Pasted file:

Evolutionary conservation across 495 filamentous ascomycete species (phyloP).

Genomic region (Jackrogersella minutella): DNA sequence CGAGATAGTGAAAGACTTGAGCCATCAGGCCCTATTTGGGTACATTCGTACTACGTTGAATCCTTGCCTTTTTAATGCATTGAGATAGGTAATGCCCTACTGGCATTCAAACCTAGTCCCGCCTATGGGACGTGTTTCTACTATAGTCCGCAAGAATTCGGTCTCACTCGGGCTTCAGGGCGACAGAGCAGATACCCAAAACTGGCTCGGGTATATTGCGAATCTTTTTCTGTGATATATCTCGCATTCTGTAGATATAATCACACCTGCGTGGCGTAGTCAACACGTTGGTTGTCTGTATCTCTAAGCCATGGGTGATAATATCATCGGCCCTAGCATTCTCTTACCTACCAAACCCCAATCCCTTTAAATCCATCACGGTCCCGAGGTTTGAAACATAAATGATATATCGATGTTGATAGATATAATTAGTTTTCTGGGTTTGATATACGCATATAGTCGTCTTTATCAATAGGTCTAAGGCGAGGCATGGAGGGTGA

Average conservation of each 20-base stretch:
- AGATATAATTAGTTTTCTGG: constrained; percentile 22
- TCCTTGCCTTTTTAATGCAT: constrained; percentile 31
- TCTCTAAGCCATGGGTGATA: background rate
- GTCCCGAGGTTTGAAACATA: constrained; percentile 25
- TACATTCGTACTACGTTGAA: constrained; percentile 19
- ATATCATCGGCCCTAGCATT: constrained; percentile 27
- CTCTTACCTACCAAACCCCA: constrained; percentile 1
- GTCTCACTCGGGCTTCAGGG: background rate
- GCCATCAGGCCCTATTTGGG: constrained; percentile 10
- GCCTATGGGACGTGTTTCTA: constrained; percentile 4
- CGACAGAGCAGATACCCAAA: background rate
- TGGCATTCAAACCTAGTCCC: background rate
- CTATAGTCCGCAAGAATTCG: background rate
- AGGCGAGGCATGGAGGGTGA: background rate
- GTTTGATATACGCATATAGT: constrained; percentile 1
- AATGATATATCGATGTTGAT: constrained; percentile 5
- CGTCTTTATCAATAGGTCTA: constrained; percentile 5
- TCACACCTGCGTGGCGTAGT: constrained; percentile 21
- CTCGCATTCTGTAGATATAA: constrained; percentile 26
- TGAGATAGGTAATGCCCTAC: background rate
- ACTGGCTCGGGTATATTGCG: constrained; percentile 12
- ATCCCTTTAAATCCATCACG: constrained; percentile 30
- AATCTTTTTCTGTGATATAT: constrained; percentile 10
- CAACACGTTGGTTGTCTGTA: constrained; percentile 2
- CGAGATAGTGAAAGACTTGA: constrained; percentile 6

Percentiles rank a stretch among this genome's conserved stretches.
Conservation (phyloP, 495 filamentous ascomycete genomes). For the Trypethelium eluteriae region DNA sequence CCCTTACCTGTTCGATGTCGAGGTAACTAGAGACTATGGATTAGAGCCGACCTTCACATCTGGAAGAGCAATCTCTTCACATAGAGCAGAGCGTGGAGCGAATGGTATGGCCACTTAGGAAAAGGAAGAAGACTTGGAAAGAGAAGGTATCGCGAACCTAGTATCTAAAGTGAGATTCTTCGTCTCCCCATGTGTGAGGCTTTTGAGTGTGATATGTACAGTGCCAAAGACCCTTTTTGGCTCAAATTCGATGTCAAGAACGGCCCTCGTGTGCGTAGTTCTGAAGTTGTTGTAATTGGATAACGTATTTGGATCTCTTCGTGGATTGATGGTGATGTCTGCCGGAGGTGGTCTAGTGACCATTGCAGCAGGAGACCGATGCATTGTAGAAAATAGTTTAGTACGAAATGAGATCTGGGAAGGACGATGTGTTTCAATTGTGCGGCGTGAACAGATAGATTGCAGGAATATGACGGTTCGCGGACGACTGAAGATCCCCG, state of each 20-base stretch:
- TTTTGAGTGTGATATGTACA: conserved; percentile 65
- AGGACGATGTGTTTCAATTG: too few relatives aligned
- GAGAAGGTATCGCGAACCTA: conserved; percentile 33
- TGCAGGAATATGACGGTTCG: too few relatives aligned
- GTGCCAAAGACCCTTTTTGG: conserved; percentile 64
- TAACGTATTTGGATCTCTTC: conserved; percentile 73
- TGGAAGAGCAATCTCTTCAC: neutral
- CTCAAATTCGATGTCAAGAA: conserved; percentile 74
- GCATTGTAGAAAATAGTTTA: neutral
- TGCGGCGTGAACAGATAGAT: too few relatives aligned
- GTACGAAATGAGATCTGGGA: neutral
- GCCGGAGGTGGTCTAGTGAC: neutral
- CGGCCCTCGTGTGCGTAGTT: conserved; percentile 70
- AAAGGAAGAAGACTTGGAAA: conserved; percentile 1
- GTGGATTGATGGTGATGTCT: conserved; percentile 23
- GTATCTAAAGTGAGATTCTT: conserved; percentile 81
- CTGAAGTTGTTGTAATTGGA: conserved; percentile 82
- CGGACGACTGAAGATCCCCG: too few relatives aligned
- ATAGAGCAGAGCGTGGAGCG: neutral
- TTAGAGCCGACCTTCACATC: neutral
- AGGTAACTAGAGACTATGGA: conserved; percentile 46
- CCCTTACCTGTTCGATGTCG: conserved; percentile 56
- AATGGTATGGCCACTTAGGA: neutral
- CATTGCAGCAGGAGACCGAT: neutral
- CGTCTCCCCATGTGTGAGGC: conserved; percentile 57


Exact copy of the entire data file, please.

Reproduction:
Evolutionary conservation across 495 filamentous ascomycete species (phyloP).

Genomic region (Jackrogersella minutella): DNA sequence CGAGATAGTGAAAGACTTGAGCCATCAGGCCCTATTTGGGTACATTCGTACTACGTTGAATCCTTGCCTTTTTAATGCATTGAGATAGGTAATGCCCTACTGGCATTCAAACCTAGTCCCGCCTATGGGACGTGTTTCTACTATAGTCCGCAAGAATTCGGTCTCACTCGGGCTTCAGGGCGACAGAGCAGATACCCAAAACTGGCTCGGGTATATTGCGAATCTTTTTCTGTGATATATCTCGCATTCTGTAGATATAATCACACCTGCGTGGCGTAGTCAACACGTTGGTTGTCTGTATCTCTAAGCCATGGGTGATAATATCATCGGCCCTAGCATTCTCTTACCTACCAAACCCCAATCCCTTTAAATCCATCACGGTCCCGAGGTTTGAAACATAAATGATATATCGATGTTGATAGATATAATTAGTTTTCTGGGTTTGATATACGCATATAGTCGTCTTTATCAATAGGTCTAAGGCGAGGCATGGAGGGTGA

Average conservation of each 20-base stretch:
- AGATATAATTAGTTTTCTGG: constrained; percentile 22
- TCCTTGCCTTTTTAATGCAT: constrained; percentile 31
- TCTCTAAGCCATGGGTGATA: background rate
- GTCCCGAGGTTTGAAACATA: constrained; percentile 25
- TACATTCGTACTACGTTGAA: constrained; percentile 19
- ATATCATCGGCCCTAGCATT: constrained; percentile 27
- CTCTTACCTACCAAACCCCA: constrained; percentile 1
- GTCTCACTCGGGCTTCAGGG: background rate
- GCCATCAGGCCCTATTTGGG: constrained; percentile 10
- GCCTATGGGACGTGTTTCTA: constrained; percentile 4
- CGACAGAGCAGATACCCAAA: background rate
- TGGCATTCAAACCTAGTCCC: background rate
- CTATAGTCCGCAAGAATTCG: background rate
- AGGCGAGGCATGGAGGGTGA: background rate
- GTTTGATATACGCATATAGT: constrained; percentile 1
- AATGATATATCGATGTTGAT: constrained; percentile 5
- CGTCTTTATCAATAGGTCTA: constrained; percentile 5
- TCACACCTGCGTGGCGTAGT: constrained; percentile 21
- CTCGCATTCTGTAGATATAA: constrained; percentile 26
- TGAGATAGGTAATGCCCTAC: background rate
- ACTGGCTCGGGTATATTGCG: constrained; percentile 12
- ATCCCTTTAAATCCATCACG: constrained; percentile 30
- AATCTTTTTCTGTGATATAT: constrained; percentile 10
- CAACACGTTGGTTGTCTGTA: constrained; percentile 2
- CGAGATAGTGAAAGACTTGA: constrained; percentile 6

Percentiles rank a stretch among this genome's conserved stretches.
Conservation (phyloP, 495 filamentous ascomycete genomes). For the Trypethelium eluteriae region DNA sequence CCCTTACCTGTTCGATGTCGAGGTAACTAGAGACTATGGATTAGAGCCGACCTTCACATCTGGAAGAGCAATCTCTTCACATAGAGCAGAGCGTGGAGCGAATGGTATGGCCACTTAGGAAAAGGAAGAAGACTTGGAAAGAGAAGGTATCGCGAACCTAGTATCTAAAGTGAGATTCTTCGTCTCCCCATGTGTGAGGCTTTTGAGTGTGATATGTACAGTGCCAAAGACCCTTTTTGGCTCAAATTCGATGTCAAGAACGGCCCTCGTGTGCGTAGTTCTGAAGTTGTTGTAATTGGATAACGTATTTGGATCTCTTCGTGGATTGATGGTGATGTCTGCCGGAGGTGGTCTAGTGACCATTGCAGCAGGAGACCGATGCATTGTAGAAAATAGTTTAGTACGAAATGAGATCTGGGAAGGACGATGTGTTTCAATTGTGCGGCGTGAACAGATAGATTGCAGGAATATGACGGTTCGCGGACGACTGAAGATCCCCG, state of each 20-base stretch:
- TTTTGAGTGTGATATGTACA: conserved; percentile 65
- AGGACGATGTGTTTCAATTG: too few relatives aligned
- GAGAAGGTATCGCGAACCTA: conserved; percentile 33
- TGCAGGAATATGACGGTTCG: too few relatives aligned
- GTGCCAAAGACCCTTTTTGG: conserved; percentile 64
- TAACGTATTTGGATCTCTTC: conserved; percentile 73
- TGGAAGAGCAATCTCTTCAC: neutral
- CTCAAATTCGATGTCAAGAA: conserved; percentile 74
- GCATTGTAGAAAATAGTTTA: neutral
- TGCGGCGTGAACAGATAGAT: too few relatives aligned
- GTACGAAATGAGATCTGGGA: neutral
- GCCGGAGGTGGTCTAGTGAC: neutral
- CGGCCCTCGTGTGCGTAGTT: conserved; percentile 70
- AAAGGAAGAAGACTTGGAAA: conserved; percentile 1
- GTGGATTGATGGTGATGTCT: conserved; percentile 23
- GTATCTAAAGTGAGATTCTT: conserved; percentile 81
- CTGAAGTTGTTGTAATTGGA: conserved; percentile 82
- CGGACGACTGAAGATCCCCG: too few relatives aligned
- ATAGAGCAGAGCGTGGAGCG: neutral
- TTAGAGCCGACCTTCACATC: neutral
- AGGTAACTAGAGACTATGGA: conserved; percentile 46
- CCCTTACCTGTTCGATGTCG: conserved; percentile 56
- AATGGTATGGCCACTTAGGA: neutral
- CATTGCAGCAGGAGACCGAT: neutral
- CGTCTCCCCATGTGTGAGGC: conserved; percentile 57